Hopeful New Year
This column first appeared January 2005.
When my grandfather died last May, just days short of his 95th birthday, he left a hole in his neighbourhood. He had relocated to Ottawa from Winnipeg when he remarried in 1980, and on his little street he became the lifeblood that held it together. A contractor by trade, he was forever climbing up ladders to clean eavestroughs, advise neighbours about their roofs, and, his favourite, paint.
When his wife died in 1997, many worried he would not be able to stay in his own home. But he did, largely with the help of the neighbours who had come to love him. One had him over for dinner every Tuesday. Another every Thursday. Another picked Sunday, and yet another did all his grocery shopping. The neighbours, though, always felt like they were getting the better end of the deal. He made them feel special. He kept track of children, grandchildren, retirements and graduations. He knew everything about everybody on the street, and was friends with all, even those who didnít like each other.
By all accounts, he should not have been this way. At the age of six his mother died, something that would surely scar any child. At the age of 11 he lost almost all his hearing due to scarlet fever, and until he received his first hearing aid in his late twenties he was virtually deaf. Teachers thought he was stupid. Girls wouldnít talk to him. But he plodded on.
Shortly after the hearing aid acquisition he also managed to acquire a wife. They had a wonderful marriage that lasted 25 years until she succumbed to a brain tumour. Within a few years he had married again: a fiery woman not anything like my grandmother. Their marriage, too, was a lot of fun until cancer stole her away seventeen years later. And then came the final wife, another distinct personality that he cherished.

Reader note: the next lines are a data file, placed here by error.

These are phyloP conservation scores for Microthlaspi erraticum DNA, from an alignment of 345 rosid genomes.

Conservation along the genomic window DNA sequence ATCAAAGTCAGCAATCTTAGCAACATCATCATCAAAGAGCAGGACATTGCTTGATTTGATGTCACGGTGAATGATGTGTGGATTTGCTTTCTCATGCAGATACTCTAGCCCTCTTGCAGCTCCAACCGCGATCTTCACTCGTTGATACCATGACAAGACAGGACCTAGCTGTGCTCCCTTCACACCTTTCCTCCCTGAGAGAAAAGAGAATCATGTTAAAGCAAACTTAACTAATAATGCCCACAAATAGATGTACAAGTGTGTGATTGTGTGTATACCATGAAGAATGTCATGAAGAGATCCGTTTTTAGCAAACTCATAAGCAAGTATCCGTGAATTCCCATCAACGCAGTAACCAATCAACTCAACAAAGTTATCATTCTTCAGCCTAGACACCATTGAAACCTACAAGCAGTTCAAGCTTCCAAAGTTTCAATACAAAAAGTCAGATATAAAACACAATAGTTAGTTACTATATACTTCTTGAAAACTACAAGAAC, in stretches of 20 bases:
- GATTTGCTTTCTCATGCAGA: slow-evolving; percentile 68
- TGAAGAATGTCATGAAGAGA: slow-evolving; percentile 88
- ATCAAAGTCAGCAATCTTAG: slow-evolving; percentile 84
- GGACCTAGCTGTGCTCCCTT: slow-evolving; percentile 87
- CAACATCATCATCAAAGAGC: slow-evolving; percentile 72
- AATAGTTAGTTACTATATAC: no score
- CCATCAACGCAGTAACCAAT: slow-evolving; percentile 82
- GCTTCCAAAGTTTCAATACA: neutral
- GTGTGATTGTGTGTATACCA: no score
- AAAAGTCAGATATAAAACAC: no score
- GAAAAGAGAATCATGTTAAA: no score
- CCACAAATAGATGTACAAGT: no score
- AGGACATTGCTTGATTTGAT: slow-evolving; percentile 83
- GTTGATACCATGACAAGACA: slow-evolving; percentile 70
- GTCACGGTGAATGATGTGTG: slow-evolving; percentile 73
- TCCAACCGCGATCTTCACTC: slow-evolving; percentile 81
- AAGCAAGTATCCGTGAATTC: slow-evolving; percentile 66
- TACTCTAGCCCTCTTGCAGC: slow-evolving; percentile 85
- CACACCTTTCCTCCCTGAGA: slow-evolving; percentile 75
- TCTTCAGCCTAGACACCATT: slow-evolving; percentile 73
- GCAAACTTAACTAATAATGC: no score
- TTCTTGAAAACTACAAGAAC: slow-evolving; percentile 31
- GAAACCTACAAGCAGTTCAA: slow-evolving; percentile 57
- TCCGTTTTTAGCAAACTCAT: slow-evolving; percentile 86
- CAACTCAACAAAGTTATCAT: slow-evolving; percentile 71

Hereís a man who endured the death of his mother; a profound disability; the near collapse of his business in the Great Depression; several heart attacks in his 50s; and the death of three wives. Yet he still radiated peace and contentment. He was not perfect. He fretted, and he didnít know enough to stop when he should have. Yet his was a life anyone would be proud of.
As the new year comes Iíve been thinking a lot about my Poppa. I want, beyond all, to be the kind of person who leaves a mark on those around me just as he did. I want to be able to look at adversity and not just cope, but thrive. I want to be flexible enough to handle whatever hand is dealt me, even if itís not what I envision. These traits, I believe, are the heart of optimism.
Optimism, if you look at my grandfatherís life, is not something that is borne out of things going well for you. It is cultivated in the way we choose to respond to things going badly. As parents, one of the best things we can do is cultivate optimism in our own children, for it is far more important for academic and professional success than is intelligence. For social and personal success, itís even more crucial. When you go through life with a chip on your shoulder, as if everyone is against you, soon everyone will be. But if we can go through life being part of the solution, soon people will be rooting for us.
My daughter Rebecca recently had to practise for a piano recital. She didnít like the pieces, and was making sure practice time was unbearable for everyone. So I had a talk with her. Did she want to do the recital? Yes. Could she change the pieces? No. So why fret? "You donít understand!" she cried. "Youíve never been in a piano recital!" So we talked about Poppa, and how when things canít be changed, itís best to accept them and move on. "I guess I need a new attitude," she said. I told her not to worry; such an attitude runs in her genes. Poppa knew that life isnít just worth living, itís worth embracing. Even piano recitals. That makes everybody happier, but especially you. Hereís wishing all of us that kind of hopeful New Year.